The Bryant and May factory received bad publicity from these events, and in 1901 they announced that their factory no longer used white phosphorus. The owners (Francis May and William Bryant), who were both Quakers, had started importing red-phosphorus based safety matches from John Edvard Lundström, in Sweden, in 1850. However, Bryant and May's safety matches sales had increased 10-fold by 1855 and Lundstrom was unable to increase his production any further so they bought his UK patent, and with his assistance, built a model safety match factory in Bow. They started using red phosphorus in 1855, but could not compete on price against the much cheaper white phosphorus-based matches; hence the use of child labour.
The Salvation Army Hadec had the same problem; their own matches were initially three times the price of white phosphorus-based matches. They had some partial success, because many of their supporters refused to buy white phosphorus-based matches; they automated much of the match-making processes, but not box filling, thus bringing down costs; and, the use of child labour in dangerous trades was prohibited. The factory still struggled to compete on price; and after 1898 the War Cry ceased to advertise their matches. Their last make-or-break advertisement was run on 24 February 1900. The Salvation Army match factory finally closed and it was taken over by Bryant and May on 26 November 1901.
In 1908 the British House of Commons passed an Act prohibiting the use of white phosphorus in matches after 31 December 1910. This was the United Kingdom's implementation of the 1906 Berne Convention on the prohibition of white phosphorus in matches.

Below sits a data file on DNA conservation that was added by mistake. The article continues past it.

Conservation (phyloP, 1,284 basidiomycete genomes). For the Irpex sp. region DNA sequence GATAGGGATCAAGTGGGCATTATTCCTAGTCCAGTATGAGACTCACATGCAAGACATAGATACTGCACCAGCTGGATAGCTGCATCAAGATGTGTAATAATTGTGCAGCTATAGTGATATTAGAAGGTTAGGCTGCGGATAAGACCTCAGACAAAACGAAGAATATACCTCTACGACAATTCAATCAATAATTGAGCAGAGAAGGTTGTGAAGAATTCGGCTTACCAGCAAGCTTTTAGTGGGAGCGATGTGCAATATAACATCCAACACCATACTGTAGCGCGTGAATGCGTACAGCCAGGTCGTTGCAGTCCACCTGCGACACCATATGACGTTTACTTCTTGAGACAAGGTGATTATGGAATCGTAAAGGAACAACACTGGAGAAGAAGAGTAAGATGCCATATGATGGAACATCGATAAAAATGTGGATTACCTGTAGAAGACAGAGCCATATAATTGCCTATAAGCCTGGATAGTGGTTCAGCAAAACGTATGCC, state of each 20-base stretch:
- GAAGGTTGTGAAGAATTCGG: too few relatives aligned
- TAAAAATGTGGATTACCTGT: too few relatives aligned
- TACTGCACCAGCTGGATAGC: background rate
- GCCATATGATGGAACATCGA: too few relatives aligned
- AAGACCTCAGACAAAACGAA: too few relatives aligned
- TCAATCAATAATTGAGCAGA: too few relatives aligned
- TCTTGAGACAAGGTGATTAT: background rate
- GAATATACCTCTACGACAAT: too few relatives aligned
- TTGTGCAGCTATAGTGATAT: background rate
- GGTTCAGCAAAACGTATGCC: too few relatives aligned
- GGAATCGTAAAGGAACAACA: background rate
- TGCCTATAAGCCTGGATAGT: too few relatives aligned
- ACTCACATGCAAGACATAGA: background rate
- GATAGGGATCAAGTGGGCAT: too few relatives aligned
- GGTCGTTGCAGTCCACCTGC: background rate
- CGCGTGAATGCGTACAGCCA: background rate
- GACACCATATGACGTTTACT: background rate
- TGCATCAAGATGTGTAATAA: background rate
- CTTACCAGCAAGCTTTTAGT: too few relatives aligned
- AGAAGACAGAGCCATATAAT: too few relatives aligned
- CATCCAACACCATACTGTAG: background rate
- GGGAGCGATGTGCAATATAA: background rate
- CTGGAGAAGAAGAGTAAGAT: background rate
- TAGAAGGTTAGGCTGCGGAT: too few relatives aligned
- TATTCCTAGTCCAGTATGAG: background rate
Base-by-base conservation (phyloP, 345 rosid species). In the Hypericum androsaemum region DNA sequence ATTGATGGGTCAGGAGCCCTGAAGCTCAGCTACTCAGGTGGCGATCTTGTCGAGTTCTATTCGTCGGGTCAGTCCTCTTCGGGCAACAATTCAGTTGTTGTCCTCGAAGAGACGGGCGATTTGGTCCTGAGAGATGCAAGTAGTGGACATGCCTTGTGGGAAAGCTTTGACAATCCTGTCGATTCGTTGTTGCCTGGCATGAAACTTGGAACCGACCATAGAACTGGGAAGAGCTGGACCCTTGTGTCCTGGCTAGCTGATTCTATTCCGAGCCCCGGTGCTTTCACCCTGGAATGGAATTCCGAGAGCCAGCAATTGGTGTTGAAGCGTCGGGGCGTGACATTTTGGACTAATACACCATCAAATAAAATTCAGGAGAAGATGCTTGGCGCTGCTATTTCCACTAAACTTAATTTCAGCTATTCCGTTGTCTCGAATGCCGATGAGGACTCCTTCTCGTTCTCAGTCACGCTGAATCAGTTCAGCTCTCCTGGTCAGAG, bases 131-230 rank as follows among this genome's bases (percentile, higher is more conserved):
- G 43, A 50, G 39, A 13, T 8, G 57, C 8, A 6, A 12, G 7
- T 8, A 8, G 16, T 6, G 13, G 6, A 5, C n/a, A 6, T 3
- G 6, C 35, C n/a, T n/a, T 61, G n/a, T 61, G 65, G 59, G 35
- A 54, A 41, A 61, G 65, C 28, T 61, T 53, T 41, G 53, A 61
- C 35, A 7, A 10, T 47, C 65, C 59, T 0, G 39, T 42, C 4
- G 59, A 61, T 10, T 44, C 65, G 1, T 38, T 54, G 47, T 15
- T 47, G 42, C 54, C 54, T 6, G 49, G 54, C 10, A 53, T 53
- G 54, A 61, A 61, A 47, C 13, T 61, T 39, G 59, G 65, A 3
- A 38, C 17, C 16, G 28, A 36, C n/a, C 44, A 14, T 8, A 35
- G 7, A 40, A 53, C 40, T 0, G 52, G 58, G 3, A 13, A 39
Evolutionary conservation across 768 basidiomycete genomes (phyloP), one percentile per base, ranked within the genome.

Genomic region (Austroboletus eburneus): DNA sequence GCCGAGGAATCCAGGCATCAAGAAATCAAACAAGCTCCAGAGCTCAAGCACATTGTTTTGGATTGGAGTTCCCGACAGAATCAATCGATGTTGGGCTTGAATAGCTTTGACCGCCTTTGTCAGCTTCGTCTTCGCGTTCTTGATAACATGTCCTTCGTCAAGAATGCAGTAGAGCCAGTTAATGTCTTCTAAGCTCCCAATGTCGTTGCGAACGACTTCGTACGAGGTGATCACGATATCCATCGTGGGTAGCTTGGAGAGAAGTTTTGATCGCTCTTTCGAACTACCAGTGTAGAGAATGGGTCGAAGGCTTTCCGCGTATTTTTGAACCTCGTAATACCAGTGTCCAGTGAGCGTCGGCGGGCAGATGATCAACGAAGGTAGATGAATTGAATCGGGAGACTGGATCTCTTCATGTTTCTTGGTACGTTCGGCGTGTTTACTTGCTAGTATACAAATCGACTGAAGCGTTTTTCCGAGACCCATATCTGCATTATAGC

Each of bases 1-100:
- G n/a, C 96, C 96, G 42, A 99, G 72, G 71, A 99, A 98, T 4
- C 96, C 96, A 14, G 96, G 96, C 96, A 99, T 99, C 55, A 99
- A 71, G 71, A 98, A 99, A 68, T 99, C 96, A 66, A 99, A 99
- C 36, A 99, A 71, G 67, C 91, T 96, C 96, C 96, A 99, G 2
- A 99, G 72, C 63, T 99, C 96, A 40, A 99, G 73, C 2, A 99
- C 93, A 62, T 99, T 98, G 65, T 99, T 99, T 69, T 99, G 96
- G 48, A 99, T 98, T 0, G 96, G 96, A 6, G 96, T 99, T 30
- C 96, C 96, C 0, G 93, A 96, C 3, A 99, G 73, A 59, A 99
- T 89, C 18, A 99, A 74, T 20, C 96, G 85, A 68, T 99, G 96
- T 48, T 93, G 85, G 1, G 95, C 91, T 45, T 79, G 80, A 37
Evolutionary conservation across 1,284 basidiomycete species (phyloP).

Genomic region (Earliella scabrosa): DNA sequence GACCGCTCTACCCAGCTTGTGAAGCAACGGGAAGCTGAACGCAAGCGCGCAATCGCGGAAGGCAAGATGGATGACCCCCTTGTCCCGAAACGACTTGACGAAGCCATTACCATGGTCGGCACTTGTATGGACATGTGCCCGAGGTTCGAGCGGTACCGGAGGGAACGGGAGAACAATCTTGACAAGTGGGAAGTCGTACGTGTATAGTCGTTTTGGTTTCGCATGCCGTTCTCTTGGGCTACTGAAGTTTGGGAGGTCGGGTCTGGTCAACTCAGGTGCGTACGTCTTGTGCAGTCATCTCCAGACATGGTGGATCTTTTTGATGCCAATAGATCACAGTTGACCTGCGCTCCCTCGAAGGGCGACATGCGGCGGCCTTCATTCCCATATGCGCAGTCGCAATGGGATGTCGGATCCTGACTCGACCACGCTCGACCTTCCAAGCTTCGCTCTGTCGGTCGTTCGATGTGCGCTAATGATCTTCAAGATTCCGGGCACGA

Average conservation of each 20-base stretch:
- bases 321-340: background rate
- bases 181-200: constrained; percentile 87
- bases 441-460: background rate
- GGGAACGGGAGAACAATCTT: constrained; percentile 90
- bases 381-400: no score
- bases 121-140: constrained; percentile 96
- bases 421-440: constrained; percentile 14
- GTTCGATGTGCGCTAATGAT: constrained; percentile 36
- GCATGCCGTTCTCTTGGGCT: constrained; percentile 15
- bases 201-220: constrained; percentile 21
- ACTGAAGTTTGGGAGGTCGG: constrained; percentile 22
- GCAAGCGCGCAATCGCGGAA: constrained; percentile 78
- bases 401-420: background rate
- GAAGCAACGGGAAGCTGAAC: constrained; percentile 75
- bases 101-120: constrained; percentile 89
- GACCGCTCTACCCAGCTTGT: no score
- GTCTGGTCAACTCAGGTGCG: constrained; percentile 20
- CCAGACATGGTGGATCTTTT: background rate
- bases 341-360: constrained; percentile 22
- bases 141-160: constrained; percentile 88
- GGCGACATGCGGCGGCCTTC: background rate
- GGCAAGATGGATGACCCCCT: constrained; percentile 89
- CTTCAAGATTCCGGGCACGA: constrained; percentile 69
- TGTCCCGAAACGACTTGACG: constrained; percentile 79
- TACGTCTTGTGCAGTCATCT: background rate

In the 1960s, the British actor Bill Owen collaborated with songwriter Tony Russell to create a musical about the 1888 matchgirls strike, eponymously named The Matchgirls. An event to commemorate the 125th anniversary was held in Bishopsgate, London in 2013. Matchgirls also featured in an episode in the second series of the BBC's Ripper Street, aired on 11 November 2013 with various victims of conditions in factories seeking revenge on parties involved.
- Spartacus Educational.
- Raw pp.129-133
- "White slavery in London" The Link, Issue no. 21 (via Tower Hamlets' Local History Library and Archives)
- Raw pp.107ff
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- Emsley (2000), 115-126.
- Beaver (1985), Part 1: "Building a Business".
- Emsley (2000), 125.
- Beaver, Patrick (1985). The Match Makers: The Story of Bryant & May. Henry Melland Limited. ISBN 0-907929-11-7.
- Emsley, John (2000). The Shocking History of Phosphorus: A Biography of the Devil's Element. Macmillan. ISBN 0-333-76638-5.
- Raw, Louise (2009). Striking a Light: The Bryant and May Matchwomen and their Place in Labour History. Continuum UK. ISBN 978-1-84725-147-3.(This book has a full bibliography on pp. 265–274)
- Threlfall, Richard (1952). The Story of 100 Years of Phosphorus Making: 1851 - 1951. Albright & Wilson.
- "Matchgirls Strike". Spartacus Educational. Retrieved 2006-05-19.
- http://www.matchwomensfestival.com/ 6 July 2013